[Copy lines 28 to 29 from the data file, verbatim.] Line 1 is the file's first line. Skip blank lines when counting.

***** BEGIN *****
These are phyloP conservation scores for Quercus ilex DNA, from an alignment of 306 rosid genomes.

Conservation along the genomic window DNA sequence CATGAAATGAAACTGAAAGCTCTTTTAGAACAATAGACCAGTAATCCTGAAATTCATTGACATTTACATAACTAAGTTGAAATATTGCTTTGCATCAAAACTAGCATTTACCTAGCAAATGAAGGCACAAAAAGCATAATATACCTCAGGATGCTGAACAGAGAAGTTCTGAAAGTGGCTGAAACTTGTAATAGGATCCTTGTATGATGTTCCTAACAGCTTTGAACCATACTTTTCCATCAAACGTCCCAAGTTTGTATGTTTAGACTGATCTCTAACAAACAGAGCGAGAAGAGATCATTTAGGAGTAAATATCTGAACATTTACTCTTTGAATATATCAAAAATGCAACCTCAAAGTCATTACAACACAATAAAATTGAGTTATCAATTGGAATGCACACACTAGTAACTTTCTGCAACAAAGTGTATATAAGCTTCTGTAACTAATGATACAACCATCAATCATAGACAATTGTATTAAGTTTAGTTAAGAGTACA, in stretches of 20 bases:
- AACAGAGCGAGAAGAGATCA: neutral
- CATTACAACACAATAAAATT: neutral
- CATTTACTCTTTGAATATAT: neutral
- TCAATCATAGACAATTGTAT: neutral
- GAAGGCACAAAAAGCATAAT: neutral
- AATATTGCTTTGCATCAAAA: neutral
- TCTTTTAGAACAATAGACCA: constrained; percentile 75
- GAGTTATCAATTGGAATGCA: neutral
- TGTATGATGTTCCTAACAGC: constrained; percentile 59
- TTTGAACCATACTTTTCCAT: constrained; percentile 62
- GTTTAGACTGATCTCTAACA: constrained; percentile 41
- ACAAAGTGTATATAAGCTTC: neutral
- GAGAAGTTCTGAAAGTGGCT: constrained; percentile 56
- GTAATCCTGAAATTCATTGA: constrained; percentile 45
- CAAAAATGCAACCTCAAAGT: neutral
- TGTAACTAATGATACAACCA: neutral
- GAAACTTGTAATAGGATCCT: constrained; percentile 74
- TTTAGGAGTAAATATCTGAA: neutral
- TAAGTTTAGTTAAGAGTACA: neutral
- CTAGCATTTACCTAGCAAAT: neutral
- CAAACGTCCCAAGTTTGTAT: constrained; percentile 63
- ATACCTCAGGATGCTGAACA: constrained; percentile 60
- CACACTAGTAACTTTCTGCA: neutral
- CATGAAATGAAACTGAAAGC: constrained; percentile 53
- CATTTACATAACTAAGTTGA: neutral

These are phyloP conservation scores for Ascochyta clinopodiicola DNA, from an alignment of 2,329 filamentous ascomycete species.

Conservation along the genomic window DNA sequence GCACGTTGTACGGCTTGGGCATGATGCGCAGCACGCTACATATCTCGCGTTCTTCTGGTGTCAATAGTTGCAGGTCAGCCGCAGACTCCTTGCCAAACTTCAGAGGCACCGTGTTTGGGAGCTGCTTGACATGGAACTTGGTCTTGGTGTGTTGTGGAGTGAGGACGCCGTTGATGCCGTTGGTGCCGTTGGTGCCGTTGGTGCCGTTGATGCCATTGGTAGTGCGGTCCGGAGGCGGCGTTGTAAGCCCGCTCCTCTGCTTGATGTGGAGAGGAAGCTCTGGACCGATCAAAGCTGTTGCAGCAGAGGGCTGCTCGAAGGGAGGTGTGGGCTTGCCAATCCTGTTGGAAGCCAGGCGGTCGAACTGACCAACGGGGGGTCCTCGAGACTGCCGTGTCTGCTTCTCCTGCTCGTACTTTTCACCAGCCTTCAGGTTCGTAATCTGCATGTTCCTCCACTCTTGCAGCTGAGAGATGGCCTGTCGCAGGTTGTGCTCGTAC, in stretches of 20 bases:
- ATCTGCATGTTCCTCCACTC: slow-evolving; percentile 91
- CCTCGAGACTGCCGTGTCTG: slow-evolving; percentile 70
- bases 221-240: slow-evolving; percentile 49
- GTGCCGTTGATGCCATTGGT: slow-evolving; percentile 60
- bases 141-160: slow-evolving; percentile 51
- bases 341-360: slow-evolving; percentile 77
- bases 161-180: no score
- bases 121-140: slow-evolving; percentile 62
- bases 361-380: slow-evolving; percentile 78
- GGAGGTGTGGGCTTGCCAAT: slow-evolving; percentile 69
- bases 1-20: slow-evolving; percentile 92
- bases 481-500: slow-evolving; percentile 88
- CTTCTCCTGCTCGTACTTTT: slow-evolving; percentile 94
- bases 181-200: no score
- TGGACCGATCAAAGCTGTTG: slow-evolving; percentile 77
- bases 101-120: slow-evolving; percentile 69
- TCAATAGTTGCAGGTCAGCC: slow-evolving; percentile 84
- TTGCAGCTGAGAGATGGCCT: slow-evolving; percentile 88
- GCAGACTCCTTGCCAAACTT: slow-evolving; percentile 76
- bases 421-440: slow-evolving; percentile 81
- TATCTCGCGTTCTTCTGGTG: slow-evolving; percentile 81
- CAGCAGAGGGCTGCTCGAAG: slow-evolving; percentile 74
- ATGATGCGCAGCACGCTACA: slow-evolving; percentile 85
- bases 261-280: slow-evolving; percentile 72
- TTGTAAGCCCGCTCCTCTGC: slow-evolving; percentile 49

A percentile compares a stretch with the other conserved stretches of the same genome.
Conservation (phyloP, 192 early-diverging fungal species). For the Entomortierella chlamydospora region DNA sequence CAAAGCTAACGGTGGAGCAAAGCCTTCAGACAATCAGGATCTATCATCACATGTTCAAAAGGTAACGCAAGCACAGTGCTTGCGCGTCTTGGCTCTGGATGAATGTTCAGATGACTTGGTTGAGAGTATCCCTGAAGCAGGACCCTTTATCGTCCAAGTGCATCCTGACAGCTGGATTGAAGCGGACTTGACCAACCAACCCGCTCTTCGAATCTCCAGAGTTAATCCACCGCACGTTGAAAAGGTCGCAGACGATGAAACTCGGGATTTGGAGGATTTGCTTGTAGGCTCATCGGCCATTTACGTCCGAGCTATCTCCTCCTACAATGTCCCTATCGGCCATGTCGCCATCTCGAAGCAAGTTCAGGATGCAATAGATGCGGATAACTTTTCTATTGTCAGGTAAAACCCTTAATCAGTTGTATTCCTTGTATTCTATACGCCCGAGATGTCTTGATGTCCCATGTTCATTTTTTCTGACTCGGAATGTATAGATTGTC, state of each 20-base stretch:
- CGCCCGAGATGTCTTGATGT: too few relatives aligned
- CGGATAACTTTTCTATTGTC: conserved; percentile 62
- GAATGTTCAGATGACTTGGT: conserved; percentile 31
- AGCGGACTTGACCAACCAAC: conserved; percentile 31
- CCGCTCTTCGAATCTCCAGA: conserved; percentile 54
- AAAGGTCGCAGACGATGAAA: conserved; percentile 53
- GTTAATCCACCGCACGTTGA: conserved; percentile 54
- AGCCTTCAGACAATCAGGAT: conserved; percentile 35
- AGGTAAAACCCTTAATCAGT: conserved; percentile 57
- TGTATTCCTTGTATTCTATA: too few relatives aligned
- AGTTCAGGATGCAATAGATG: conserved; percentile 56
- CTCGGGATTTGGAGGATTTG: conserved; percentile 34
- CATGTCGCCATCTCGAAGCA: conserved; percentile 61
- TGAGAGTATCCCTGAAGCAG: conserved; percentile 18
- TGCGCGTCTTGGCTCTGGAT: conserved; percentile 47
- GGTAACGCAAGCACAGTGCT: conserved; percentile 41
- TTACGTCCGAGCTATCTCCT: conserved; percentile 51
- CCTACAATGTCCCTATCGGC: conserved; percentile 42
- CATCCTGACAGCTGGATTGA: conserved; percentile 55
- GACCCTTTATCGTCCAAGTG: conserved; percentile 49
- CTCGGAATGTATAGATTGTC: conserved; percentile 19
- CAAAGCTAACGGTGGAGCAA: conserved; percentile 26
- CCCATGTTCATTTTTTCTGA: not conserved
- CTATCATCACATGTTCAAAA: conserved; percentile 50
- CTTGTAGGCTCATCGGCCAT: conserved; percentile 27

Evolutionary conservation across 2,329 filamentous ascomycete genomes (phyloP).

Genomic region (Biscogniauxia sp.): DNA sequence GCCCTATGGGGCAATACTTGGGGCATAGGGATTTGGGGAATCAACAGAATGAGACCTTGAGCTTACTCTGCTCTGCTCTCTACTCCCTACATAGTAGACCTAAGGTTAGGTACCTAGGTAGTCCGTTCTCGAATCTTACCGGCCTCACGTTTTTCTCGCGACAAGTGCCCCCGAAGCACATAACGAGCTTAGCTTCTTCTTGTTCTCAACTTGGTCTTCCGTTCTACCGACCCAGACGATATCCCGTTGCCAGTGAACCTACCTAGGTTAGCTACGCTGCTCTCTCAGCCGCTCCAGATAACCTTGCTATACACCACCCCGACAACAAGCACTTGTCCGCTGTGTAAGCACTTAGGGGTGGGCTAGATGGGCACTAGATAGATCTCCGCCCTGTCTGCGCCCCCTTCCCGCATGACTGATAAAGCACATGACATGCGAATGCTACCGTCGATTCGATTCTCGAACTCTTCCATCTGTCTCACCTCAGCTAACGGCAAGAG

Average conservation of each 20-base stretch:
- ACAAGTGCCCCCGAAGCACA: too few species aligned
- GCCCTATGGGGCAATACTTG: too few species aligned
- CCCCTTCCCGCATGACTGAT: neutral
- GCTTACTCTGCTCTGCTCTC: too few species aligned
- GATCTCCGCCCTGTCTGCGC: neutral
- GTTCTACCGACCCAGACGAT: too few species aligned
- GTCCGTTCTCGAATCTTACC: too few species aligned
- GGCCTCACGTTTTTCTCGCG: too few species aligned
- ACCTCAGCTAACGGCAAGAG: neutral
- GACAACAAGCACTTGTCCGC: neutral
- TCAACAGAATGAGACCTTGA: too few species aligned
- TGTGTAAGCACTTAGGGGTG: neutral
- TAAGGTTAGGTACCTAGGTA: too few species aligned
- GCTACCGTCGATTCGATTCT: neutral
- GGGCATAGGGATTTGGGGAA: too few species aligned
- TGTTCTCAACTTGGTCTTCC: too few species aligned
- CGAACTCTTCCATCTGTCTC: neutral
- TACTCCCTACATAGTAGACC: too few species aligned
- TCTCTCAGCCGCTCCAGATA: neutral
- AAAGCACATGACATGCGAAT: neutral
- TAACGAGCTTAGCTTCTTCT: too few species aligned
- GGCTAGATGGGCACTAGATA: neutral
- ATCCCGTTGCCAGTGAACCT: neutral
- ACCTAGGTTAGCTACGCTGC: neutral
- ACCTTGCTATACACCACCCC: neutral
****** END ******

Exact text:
These are phyloP conservation scores for Ascochyta clinopodiicola DNA, from an alignment of 2,329 filamentous ascomycete species.

Conservation along the genomic window DNA sequence GCACGTTGTACGGCTTGGGCATGATGCGCAGCACGCTACATATCTCGCGTTCTTCTGGTGTCAATAGTTGCAGGTCAGCCGCAGACTCCTTGCCAAACTTCAGAGGCACCGTGTTTGGGAGCTGCTTGACATGGAACTTGGTCTTGGTGTGTTGTGGAGTGAGGACGCCGTTGATGCCGTTGGTGCCGTTGGTGCCGTTGGTGCCGTTGATGCCATTGGTAGTGCGGTCCGGAGGCGGCGTTGTAAGCCCGCTCCTCTGCTTGATGTGGAGAGGAAGCTCTGGACCGATCAAAGCTGTTGCAGCAGAGGGCTGCTCGAAGGGAGGTGTGGGCTTGCCAATCCTGTTGGAAGCCAGGCGGTCGAACTGACCAACGGGGGGTCCTCGAGACTGCCGTGTCTGCTTCTCCTGCTCGTACTTTTCACCAGCCTTCAGGTTCGTAATCTGCATGTTCCTCCACTCTTGCAGCTGAGAGATGGCCTGTCGCAGGTTGTGCTCGTAC, in stretches of 20 bases: